Throughout the three-week trial of Tamara Cotman, prosecutors presented mountainous evidence of test cheating at Atlanta Public Schools.
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Timeline for APS cheating scandal
The Atlanta Journal-Constitution analyzes scores on the Criterion-Referenced Competency Test and finds what appear to be unusual score changes at several area schools. Atlanta Public Schools teachers and others begin alleging extensive cheating. Superintendent Beverly Hall, a nationally known innovator who built her reputation on improved APS scores, dismisses the possibility of cheating. APS responds that it has no plans to investigate.
A computer analysis developed by the AJC flags schools with unusual changes in test scores. In the case of some schools, the odds against improvement by chance were greater than 1 billion-to-1. The Governor’s Office of Student Achievement calls for an erasure analysis on all CRCT answer sheets. Hall announces that national experts will review test scores at schools that recorded extraordinary improvements.
The state analysis flags 58 Atlanta schools for excessive erasures and orders APS to investigate. The AJC’s continuing investigation reports that the gain in test scores and graduation rates claimed by Hall are illusions. In the summer, the district’s appointed commission finds that widespread cheating was limited to 12 schools. Gov. Sonny Perdue orders his own investigation. Hall announces that she will retire the following summer.
State investigators gather evidence, interviewing scores of APS teachers, administrators and staff. In July, Perdue’s successor, Gov. Nathan Deal, releases the results — an 800-page report saying that 185 teachers and administrators cheated on the CRCT at 44 schools. Erroll Davis, a former chancellor of the University System of Georgia, takes over as superintendent with a vow that no one who cheated on tests will be allowed in front of Atlanta schoolchildren again, as APS pursues the process of firing teachers and administrators suspected of cheating,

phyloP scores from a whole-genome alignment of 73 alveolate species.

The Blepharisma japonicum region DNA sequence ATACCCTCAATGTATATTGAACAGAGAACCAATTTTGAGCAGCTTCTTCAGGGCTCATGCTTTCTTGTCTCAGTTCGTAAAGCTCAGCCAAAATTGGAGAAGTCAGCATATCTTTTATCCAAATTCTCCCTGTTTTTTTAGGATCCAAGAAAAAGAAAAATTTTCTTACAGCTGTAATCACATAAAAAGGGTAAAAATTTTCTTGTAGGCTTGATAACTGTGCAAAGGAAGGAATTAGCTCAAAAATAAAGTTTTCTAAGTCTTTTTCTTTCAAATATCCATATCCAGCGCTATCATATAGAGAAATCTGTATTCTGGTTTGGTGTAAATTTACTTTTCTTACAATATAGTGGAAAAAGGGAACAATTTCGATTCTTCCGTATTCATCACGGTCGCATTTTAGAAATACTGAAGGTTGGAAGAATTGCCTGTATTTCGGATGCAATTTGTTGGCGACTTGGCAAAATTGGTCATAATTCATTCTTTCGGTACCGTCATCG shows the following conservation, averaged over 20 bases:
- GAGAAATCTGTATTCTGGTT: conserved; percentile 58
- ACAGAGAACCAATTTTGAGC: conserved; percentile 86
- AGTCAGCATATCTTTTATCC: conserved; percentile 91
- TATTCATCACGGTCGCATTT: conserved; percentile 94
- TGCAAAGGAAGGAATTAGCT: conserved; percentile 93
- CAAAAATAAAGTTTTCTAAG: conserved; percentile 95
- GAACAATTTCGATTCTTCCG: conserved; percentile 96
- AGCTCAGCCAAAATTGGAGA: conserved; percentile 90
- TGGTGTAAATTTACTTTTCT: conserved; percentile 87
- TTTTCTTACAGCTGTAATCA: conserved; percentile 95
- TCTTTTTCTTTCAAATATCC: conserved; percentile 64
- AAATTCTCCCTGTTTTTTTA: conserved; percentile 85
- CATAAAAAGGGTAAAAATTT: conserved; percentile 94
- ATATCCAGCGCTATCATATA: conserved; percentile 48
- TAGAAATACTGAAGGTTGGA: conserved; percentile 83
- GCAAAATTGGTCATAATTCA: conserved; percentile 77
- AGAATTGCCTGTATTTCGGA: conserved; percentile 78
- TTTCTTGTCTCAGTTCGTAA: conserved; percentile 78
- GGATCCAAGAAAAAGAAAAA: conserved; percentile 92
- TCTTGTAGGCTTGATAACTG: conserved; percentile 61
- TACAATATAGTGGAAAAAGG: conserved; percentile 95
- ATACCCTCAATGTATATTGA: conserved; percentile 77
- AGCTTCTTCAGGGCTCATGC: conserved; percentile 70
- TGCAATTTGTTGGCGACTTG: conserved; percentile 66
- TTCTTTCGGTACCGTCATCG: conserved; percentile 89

APS officials tell implicated educators that they have one day to resign or face firing. In March, the Atlanta school district begins holding disciplinary tribunals for educators accused of cheating who wanted to appeal their dismissals. In the spring, the AJC investigative team reports that 196 districts throughout the U.S. exhibit suspicious patterns of test scores that, in Atlanta, indicated cheating. In December, the Atlanta school board votes 7-2 to renew Davis’ contract.
Of the 185 people implicated in the state investigative report, 23 educators have been reinstated and two people are still awaiting tribunal appeals. The rest either resigned, retired or lost appeals to keep their jobs. A Fulton County grand jury issued indictments in March against Hall and 34 others on charges of racketeering, theft by taking, influencing witnesses, conspiracy and false statements in connection with the cheating scandal. One of the defendants, former D.H. Stanton Elementary School principal Willie Davenport, died last week.
How we got the story
The Atlanta Journal-Constitution first investigated improbable improvements on standardized tests in 2008 and then conducted a computer analysis of schools with unusual changes in test scores in 2009. Because of the AJC’s reporting, the Governor’s Office of Student Achievement conducted an erasure analysis on all Criterion-Referenced Competency Test answer sheets statewide. A state investigation in 2011 found that 185 teachers and administrators in Atlanta Public Schools cheated on the CRCT at 44 schools. Nearly two years later, Fulton County prosecutors indicted 35 educators. Tamara Cotman, an area director, was one of the first to stand trial and was acquitted of Friday of a felony charge of influencing a witness.